Ontario Safety League campaigns against drug gear sold in convenience stores
Published Monday, August 19, 2013 6:30PM EDT
If you send your kids to the store to buy a loaf of bread, there's a chance they could see drug paraphernalia on the shelves too.
And the Ontario Safety League (OSL) is calling that trend a serious public safety issue.
The OSL says it's far too easy to buy drug paraphernalia like pipes and bongs at corner stores and say the access is enabling drug use. The league wants the items removed from store shelves and is now holding store owners accountable.
They have launched a new campaign.
For local stores to sell drug paraphernalia is irresponsible,” says Brian Patterson with the OSL.
In recent weeks the safety league has sent mystery shoppers to corner stores across the province and purchased dozens of what they call drug-related items. The group’s biggest concern is the message that's being conveyed to children and teens.
“All of these were displayed often next to gum and candy,” says Patterson. “The stores selling these pipes and bongs are sending our kids a message that drug use is acceptable.”
It's an issue police say they receive numerous complaints about, but the law itself isn't clear.
“The fact that they're selling it on a shelf doesn't make it illegal,” says South Simcoe Police Staff Sgt. Steve Wilson.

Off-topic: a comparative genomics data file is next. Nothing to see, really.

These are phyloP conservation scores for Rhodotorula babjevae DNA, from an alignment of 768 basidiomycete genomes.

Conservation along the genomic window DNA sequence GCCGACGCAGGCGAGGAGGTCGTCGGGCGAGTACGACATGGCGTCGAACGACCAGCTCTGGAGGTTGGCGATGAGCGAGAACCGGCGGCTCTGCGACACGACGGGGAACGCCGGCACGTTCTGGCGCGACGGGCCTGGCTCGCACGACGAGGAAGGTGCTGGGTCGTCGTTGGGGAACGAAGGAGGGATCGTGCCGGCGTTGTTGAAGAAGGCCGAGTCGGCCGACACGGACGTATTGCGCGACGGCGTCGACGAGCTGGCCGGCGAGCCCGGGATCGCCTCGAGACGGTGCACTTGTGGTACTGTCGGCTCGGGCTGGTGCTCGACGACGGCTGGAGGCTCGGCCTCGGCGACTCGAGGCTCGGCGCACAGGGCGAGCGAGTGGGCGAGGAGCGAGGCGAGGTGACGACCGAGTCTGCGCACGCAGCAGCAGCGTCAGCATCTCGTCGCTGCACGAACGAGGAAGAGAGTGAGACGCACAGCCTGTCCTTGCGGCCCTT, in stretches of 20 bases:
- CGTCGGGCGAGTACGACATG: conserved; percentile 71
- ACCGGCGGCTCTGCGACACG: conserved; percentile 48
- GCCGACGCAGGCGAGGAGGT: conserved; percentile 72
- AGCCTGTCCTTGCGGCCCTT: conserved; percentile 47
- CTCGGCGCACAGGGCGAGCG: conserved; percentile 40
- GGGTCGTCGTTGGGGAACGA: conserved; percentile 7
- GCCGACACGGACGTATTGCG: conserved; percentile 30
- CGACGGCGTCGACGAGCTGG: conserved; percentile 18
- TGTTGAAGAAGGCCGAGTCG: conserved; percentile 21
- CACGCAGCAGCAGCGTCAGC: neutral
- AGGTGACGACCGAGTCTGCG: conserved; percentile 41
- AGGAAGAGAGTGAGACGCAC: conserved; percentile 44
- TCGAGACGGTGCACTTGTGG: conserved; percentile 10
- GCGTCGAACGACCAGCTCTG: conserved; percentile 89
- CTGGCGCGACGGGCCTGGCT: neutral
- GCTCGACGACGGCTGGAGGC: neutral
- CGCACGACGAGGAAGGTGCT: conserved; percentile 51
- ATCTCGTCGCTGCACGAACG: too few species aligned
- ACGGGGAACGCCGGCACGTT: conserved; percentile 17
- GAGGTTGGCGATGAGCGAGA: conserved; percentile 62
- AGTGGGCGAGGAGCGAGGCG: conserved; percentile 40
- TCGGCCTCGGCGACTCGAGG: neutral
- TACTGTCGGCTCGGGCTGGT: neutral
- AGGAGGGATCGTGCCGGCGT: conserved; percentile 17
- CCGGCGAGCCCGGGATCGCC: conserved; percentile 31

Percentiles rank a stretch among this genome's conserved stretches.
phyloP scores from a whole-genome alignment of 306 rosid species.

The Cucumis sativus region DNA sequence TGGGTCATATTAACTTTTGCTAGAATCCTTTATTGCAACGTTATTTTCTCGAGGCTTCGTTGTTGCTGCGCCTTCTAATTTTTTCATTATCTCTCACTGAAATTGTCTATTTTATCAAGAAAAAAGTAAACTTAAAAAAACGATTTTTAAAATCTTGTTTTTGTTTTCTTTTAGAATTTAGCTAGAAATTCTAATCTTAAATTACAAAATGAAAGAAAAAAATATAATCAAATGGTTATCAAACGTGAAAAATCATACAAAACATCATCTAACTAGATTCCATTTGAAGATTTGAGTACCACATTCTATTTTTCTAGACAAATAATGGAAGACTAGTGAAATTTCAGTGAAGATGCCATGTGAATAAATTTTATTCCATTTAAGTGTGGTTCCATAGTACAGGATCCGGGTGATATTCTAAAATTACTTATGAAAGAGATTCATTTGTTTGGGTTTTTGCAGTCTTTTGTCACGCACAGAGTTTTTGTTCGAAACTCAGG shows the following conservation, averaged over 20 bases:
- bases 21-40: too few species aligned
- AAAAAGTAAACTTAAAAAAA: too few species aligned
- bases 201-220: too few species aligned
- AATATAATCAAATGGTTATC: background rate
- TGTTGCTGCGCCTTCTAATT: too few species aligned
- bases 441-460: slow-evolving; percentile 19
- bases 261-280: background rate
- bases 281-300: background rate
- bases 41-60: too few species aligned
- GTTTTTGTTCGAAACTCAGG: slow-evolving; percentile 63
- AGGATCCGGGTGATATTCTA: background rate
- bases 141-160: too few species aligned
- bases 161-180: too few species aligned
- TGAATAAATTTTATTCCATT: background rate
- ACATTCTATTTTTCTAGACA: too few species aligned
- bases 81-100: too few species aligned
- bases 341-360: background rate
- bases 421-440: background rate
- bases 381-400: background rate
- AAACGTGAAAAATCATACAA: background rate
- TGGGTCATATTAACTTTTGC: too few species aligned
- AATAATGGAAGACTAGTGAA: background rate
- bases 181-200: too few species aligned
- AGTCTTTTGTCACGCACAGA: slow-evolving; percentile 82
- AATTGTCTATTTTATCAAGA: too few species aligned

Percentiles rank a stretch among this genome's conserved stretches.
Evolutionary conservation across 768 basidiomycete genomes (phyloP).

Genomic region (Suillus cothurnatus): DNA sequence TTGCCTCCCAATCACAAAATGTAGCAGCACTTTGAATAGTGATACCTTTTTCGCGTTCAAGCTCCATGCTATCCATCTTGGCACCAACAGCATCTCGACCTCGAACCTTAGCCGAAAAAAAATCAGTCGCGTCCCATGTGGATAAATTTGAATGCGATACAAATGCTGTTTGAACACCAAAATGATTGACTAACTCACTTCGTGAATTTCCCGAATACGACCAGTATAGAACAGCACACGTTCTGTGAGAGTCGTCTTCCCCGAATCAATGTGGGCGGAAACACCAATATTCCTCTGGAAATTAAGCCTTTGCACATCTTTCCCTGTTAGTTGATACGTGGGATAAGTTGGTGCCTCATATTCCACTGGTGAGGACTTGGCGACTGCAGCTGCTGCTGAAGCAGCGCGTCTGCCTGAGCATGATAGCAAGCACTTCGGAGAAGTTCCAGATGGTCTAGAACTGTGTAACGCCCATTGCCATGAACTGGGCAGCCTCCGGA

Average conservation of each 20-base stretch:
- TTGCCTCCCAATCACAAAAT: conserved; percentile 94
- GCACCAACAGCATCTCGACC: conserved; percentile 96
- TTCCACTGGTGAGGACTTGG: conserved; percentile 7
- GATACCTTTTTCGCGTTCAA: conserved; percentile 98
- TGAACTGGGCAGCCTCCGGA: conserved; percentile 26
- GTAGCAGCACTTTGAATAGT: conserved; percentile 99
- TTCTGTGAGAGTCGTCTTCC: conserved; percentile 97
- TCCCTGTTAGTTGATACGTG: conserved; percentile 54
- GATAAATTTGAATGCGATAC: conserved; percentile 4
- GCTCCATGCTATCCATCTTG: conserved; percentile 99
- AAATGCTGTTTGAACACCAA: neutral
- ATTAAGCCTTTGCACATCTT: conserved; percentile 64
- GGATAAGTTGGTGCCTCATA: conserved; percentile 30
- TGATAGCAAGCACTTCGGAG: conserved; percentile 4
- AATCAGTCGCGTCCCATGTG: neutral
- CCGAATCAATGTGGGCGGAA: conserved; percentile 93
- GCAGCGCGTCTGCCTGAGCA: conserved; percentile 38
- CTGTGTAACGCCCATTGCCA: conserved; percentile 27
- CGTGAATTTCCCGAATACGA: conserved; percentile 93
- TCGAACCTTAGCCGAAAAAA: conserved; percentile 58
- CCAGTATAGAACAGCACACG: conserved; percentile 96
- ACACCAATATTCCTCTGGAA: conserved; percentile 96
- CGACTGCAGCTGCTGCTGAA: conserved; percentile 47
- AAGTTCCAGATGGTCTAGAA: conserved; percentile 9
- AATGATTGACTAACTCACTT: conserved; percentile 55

However, drug paraphernalia can lead to charges when it’s found in combination with a drug.
The safety league has launched an online petition to have drug paraphernalia removed from convenience stores and people can report stores that are selling the items. People we spoke with say the items have no place in the same stores where daily essentials can be bought.
“I think it attracts the wrong kind of people and kids shouldn't be exposed to it,” one person says.
And for parents, it's a much bigger problem.
“It tells them drugs are mainstream and it’s okay, but that's not the message we want to convey,” says another.
Corner store owners selling the pipes and bongs didn't want to talk on camera. But the Ontario Convenience Store Association supports the campaign, saying it doesn't condone the sale of drug paraphernalia. It is urging people not to shop where such items are sold.
The safety league says when a complaint is made they will contact that convenience store owner and ask them to stop selling the drug paraphernalia and even launch a public complaint if that doesn't happen.